All eyes turn to tiny P.E.I. as electoral reform put to voters

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Tiny Prince Edward Island has a chance to send a big message to the rest of the country about electoral reform when voters are asked to consider proportional representation in a referendum as early as this spring.

Voters in British Columbia rejected making such a change in December, and while Prime Minister Justin Trudeau promised to abolish the first-past-the-post federal voting system during the 2015 election, he later abandoned the plan, saying Canadians were not eager for change.

Now, advocates hope Canada’s smallest province will lead the way.

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“We were really counting on British Columbia. This was really devastating for our cause,” said Real Lavergne, president of Fair Vote Canada, a group that promotes proportional representation.

“We thought if a referendum was ever going to win, the conditions were good for that referendum to win. In the end, voters voted more along partisan lines,” he said.

Information sessions are now being held across P.E.I. to educate the public on the pros and cons of switching from the current first-past-the-post system to a mixed member proportional voting system.

The P.E.I. vote will be binding.

READ MORE: Proportional Representation for Dummies

But this isn’t the first time P.E.I. voters have been asked to consider electoral reform.

In fact, they voted 52 per cent in favour of switching to mixed member proportional reform during a plebiscite in 2016, but Liberal Premier Wade MacLauchlan rejected the results because of a low turnout of about 36 per cent.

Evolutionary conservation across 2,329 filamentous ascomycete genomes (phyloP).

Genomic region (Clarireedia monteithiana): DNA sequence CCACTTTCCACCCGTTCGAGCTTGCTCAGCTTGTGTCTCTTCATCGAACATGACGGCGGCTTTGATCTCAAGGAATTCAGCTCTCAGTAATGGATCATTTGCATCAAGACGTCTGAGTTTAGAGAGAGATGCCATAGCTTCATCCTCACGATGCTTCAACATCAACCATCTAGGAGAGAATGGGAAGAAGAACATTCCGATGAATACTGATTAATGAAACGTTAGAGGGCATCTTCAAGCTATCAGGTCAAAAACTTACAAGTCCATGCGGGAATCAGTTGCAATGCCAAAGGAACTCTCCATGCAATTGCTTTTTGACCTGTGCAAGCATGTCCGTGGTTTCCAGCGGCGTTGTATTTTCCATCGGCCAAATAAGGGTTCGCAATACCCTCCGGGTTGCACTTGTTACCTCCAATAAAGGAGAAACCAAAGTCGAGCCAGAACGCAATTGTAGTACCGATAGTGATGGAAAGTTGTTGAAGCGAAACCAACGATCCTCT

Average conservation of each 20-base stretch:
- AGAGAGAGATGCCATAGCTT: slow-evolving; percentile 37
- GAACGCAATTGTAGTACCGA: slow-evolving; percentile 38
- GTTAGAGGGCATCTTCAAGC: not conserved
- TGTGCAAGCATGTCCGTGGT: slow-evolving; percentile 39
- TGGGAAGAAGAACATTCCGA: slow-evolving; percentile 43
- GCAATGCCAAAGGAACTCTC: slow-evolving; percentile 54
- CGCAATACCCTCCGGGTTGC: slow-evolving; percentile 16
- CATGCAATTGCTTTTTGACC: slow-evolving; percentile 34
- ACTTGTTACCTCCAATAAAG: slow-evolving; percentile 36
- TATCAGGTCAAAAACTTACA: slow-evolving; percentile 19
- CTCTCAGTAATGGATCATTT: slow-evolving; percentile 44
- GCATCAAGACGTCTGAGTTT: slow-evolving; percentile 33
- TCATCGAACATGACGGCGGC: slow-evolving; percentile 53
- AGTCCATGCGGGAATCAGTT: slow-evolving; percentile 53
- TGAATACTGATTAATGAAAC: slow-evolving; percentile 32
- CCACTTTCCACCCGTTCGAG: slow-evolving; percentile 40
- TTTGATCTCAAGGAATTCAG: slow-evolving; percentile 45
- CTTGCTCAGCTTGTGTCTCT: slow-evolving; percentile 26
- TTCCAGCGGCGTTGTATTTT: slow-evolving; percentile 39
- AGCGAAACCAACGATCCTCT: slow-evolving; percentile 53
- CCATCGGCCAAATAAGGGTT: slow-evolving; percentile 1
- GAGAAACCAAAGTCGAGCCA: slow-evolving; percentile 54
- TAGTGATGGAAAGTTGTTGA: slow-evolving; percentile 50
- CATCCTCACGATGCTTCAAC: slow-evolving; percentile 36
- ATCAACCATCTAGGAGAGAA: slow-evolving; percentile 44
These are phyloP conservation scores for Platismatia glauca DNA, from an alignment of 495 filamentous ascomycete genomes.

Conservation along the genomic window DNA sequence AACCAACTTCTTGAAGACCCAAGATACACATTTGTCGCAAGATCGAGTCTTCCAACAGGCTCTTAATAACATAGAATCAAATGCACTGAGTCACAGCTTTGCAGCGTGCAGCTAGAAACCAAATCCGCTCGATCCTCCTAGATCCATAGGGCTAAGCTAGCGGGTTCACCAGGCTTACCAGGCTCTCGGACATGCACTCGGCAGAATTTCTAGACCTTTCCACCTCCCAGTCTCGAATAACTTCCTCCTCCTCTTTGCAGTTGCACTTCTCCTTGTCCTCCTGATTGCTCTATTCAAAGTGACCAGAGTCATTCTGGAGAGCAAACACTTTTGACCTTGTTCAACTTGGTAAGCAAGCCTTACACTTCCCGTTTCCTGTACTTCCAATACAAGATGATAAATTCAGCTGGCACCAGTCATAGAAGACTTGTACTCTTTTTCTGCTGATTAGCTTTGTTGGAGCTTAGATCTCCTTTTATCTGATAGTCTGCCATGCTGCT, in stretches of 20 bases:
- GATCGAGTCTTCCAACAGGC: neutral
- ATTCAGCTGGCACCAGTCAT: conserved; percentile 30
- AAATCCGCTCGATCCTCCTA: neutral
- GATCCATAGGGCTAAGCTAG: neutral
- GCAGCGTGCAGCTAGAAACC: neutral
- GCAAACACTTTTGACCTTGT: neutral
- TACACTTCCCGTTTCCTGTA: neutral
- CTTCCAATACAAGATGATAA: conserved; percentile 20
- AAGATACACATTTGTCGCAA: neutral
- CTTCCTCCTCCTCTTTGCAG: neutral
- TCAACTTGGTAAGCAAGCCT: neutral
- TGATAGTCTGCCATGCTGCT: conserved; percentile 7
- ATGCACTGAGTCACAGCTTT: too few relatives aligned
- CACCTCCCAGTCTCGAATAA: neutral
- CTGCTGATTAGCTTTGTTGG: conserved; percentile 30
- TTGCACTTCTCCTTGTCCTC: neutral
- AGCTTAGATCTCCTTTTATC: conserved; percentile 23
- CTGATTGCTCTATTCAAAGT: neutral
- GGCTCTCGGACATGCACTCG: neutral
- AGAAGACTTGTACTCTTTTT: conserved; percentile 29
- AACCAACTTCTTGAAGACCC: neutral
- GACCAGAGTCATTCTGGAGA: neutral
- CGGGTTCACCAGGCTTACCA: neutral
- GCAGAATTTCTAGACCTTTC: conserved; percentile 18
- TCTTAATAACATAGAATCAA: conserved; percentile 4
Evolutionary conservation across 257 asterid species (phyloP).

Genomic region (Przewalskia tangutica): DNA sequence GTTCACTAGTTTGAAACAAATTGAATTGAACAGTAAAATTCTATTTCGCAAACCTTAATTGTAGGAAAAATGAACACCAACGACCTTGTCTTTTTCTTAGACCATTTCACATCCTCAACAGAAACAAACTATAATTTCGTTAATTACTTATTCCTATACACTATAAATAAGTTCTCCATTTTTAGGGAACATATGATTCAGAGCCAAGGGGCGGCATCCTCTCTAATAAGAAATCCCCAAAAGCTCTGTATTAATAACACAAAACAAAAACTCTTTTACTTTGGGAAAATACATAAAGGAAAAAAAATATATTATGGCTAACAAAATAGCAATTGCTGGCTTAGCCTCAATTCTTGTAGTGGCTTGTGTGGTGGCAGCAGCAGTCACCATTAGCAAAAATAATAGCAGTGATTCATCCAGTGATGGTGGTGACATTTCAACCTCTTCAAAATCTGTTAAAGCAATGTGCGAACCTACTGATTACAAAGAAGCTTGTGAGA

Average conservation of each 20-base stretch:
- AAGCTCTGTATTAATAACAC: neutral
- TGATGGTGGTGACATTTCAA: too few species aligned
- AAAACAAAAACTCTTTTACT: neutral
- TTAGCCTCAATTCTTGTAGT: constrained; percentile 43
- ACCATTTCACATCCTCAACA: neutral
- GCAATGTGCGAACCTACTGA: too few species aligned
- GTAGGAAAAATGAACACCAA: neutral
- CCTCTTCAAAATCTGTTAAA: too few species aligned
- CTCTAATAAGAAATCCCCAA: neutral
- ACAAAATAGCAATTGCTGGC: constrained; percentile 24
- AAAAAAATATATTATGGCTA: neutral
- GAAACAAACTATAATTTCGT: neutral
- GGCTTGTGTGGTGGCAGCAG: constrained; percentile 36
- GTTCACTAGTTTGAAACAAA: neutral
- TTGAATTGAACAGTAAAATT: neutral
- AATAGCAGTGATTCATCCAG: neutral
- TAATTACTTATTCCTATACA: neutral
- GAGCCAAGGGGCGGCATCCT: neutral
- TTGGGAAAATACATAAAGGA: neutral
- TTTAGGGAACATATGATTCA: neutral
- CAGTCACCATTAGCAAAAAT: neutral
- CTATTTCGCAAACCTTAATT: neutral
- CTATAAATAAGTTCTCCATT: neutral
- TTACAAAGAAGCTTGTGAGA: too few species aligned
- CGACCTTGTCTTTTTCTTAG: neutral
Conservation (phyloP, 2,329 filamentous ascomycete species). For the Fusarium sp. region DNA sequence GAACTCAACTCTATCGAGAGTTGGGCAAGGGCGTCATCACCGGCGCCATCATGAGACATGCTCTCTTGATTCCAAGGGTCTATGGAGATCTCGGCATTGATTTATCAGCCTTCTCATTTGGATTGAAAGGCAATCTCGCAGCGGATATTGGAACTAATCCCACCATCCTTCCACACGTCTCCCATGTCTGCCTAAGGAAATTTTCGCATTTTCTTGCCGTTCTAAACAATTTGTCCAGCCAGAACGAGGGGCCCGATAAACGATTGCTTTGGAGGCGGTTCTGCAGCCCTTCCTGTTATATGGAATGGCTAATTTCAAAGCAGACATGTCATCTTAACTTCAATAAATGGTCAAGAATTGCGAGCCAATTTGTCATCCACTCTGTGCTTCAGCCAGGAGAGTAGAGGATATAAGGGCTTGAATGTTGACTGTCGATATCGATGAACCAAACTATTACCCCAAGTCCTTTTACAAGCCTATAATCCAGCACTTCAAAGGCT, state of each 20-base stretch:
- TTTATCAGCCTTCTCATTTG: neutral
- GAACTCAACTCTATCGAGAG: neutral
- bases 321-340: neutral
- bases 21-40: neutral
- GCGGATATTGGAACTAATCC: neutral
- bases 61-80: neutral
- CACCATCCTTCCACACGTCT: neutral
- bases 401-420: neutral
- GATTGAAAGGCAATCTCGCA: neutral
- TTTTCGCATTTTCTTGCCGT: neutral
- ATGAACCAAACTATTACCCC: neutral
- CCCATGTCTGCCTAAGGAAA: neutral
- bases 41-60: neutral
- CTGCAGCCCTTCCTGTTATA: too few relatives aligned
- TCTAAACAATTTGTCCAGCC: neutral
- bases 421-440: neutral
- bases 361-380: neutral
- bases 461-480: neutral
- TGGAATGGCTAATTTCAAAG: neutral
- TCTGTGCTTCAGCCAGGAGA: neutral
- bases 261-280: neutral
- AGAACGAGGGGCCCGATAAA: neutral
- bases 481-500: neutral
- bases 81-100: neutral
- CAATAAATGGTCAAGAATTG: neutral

“I think turnout will be much higher this time because the referendum is being held in conjunction with the next provincial general election. We usually get election turnout around 80 per cent,” said referendum commissioner Gerard Mitchell.

“This is a great exercise in direct democracy for the people. So they should vote and be informed what their choices are,” he said.

In 2016, voters were given five choices, but this time it will simply be a chance to vote “yes” or “no” to the question “Should Prince Edward Island change its voting system to a mixed member proportional voting system?”

A “No” vote would see no change in the way members are chosen for the 27 seats in the legislature, while a “yes” vote would see 18 members chosen in redrawn electoral districts and nine others chosen in province-wide ballots.

WATCH: Proportional representation defeated in referendum






Mitchell said under such a system, people would get two votes.

“One for district MLA and the other would be for the party list candidate. The party list is used to top-up the seats of those parties who did not get enough seats at the district level to reflect their share of the popular vote.”

About 90 countries, including New Zealand, Germany and parts of Scotland use such a system.

Lavergne said it has been difficult to convince Canadians to make the change because most politicians feel secure with the status quo.